How to improve security in the workplace
There’s a lot to keep safe in the workplace. Your employees, first and foremost. Your facilities. Your technology. Your files. Your intellectual property. As organizations grow bigger and more complex—and hybrid work models enable employees to work flexibly—safeguarding these resources is an increasing challenge.
Without a comprehensive security plan, your company’s way of working is at risk. Learn how to improve security at your workplace with these best practices for workplace security.
Know who’s on-site at all times and why
Anticipate, track, and report who comes into the workplace and why. Start by implementing visitor screening. This will ensure all on-site visitors meet your criteria for entering the workplace. It’ll also give front desk staff a daily look at who to expect and an enforceable way to turn away unscreened visitors. Include questions about the purpose of the visit, the time of the visit, and visitor contact information.
Don’t forget about workplace health and safety. You can ask wellness, symptom, and vaccination screening questions to confirm employees are healthy before they arrive. You can also use this information to keep a comprehensive visitor log. This helps paint the full picture of who’s coming and going. It’s also helpful for reporting purposes if there is an incident. A visitor log can also help identify any suspicious visitor trends that rotating front desk staff might not catch.
Grant the right access to guests and employees
Different visitors come to your workplace for different reasons. It could be a maintenance worker fixing the elevator. It could be a job candidate coming for an interview, or an executive visiting for a meeting. Not every guest needs the same type of access to your space.
Since your visitors will have already completed the screening questionnaire, your front desk staff will know each guests’ reason for visiting and can grant them the correct level of access. For example, the maintenance worker may only need access to the lobby. The interviewer may only have to access your lobby and a single meeting room. And, well, executives probably need access to your full workplace. Take control of your workplace security by installing an access control system. This sort of system customizes visitor access levels and grants the appropriate level of entry for each guest when they check in.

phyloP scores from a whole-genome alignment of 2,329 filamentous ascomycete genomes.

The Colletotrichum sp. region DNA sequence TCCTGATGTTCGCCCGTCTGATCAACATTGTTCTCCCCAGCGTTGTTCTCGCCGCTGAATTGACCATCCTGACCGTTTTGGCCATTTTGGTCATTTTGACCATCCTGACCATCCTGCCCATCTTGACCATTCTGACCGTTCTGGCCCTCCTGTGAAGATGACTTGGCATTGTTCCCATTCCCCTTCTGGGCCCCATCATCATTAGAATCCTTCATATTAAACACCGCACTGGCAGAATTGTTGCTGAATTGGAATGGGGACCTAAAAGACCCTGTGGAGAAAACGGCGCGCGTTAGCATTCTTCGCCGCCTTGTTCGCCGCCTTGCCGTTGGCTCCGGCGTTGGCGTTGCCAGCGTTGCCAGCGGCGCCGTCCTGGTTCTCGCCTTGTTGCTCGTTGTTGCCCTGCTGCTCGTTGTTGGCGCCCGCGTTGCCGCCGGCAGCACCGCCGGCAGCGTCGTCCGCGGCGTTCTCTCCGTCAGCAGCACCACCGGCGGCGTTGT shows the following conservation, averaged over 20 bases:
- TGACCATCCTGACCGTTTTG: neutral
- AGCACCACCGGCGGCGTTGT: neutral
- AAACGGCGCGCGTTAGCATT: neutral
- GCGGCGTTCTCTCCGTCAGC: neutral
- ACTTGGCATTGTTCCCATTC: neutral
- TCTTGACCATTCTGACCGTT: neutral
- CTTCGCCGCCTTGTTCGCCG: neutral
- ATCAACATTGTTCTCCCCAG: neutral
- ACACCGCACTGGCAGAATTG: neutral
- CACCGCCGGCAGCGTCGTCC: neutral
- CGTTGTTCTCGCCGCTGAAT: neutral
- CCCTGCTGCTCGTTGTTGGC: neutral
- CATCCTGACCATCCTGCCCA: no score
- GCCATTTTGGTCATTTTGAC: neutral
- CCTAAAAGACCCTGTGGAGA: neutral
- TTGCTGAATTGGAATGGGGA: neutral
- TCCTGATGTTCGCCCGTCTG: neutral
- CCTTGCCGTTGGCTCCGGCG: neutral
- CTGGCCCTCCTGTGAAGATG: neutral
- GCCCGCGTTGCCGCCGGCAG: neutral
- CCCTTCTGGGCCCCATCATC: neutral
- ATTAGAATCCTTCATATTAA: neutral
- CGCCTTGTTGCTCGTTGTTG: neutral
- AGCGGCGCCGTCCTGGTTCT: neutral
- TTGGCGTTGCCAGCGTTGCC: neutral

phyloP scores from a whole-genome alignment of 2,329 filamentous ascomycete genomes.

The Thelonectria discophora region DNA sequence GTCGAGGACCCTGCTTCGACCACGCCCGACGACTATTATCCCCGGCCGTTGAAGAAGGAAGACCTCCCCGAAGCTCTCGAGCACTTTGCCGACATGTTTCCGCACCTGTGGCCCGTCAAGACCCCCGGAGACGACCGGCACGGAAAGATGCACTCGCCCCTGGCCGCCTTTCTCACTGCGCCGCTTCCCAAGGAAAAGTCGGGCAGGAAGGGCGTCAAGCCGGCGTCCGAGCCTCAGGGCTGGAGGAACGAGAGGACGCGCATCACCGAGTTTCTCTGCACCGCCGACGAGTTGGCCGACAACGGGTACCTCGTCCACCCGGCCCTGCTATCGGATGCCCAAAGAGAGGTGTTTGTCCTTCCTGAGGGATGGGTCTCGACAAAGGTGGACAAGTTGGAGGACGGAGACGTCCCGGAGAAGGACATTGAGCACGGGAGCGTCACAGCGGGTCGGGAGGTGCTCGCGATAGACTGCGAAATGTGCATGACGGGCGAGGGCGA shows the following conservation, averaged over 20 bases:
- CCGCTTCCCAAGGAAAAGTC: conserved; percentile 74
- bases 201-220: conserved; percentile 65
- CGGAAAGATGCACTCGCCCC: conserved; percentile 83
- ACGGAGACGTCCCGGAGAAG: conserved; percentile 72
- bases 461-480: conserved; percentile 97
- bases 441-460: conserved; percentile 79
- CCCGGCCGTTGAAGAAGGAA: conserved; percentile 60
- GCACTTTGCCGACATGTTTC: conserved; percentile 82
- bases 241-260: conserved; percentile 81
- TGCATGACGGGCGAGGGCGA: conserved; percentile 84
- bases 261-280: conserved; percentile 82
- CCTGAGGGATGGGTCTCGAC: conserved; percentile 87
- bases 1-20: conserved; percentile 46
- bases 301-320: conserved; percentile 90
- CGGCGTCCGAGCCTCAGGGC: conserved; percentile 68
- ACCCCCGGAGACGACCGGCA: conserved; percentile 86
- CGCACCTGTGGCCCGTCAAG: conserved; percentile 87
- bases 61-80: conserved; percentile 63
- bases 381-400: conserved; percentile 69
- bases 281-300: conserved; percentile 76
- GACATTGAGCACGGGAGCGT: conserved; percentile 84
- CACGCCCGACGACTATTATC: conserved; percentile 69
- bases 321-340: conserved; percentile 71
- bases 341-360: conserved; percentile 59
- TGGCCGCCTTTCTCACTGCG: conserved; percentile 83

Invest in alarms and surveillance systems
Physical security systems like alarms and cameras are an important line of defense against bad actors. Alarms draw attention to unwanted intruders. Video cameras record incidents and provide evidence should an incident occur.
A robust surveillance system records clear visual and audio, connects with your wider security apparatus, and alerts authorities when it detects any suspicious activity. Surveillance systems not only defend your workplace, they also deter bad actors in the first place. Potential intruders are more likely to target workplaces that have their defenses down. So keep yours up with the right technology, and hopefully, you won’t need to use it.
Train your employees to help keep the workplace secure
An empowered workforce is a safe one. Help your employees understand how to prevent a security breach in the workplace with a comprehensive security protocol. A good security protocol outlines best practices for workplace security, and considers both digital and physical security. It should include:
- How to save, label, and dispose of sensitive documents
- Guidelines around sharing company intellectual property
- Visitor check-in requirements
Require annual trainings on your workplace security rules and include situational examples that resonate with employees to bring security policies to life.
Be sure to make it safe and easy for employees to report any suspicious behavior they may experience. Your training should include information about incident reporting and you should have a clear policy in place that protects employees’ identities in these situations.
Make improvements to the physical workplace
Prevent a security breach in the workplace and halt intruders in their tracks with extra safety measures, from your filing cabinets to your firewall. Take inventory of your workplace valuables—confidential files, intellectual property, computers. How are you keeping those valuables protected?
There are the physical security basics like having locks on doors, badge-restricted access to offices, and solid filing cabinets that lock. And then there are the digital security basics. Secure all digital devices with passcodes, and require updates every month or 90 days. Revamp your digital filing system, tier documents by level of confidentiality, and save all confidential documents in passcode-protected folders.
It’s important to constantly think about how to improve security at your workplace, from all angles. As companies grow and working models become more flexible, threats evolve. Your security systems need to be ready for any kind of challenge. It could be an invisible virus, a physical intruder, or an anonymous hacker. By thinking ahead and staying vigilant, you can keep your employees, work, and physical workplace safe and secure.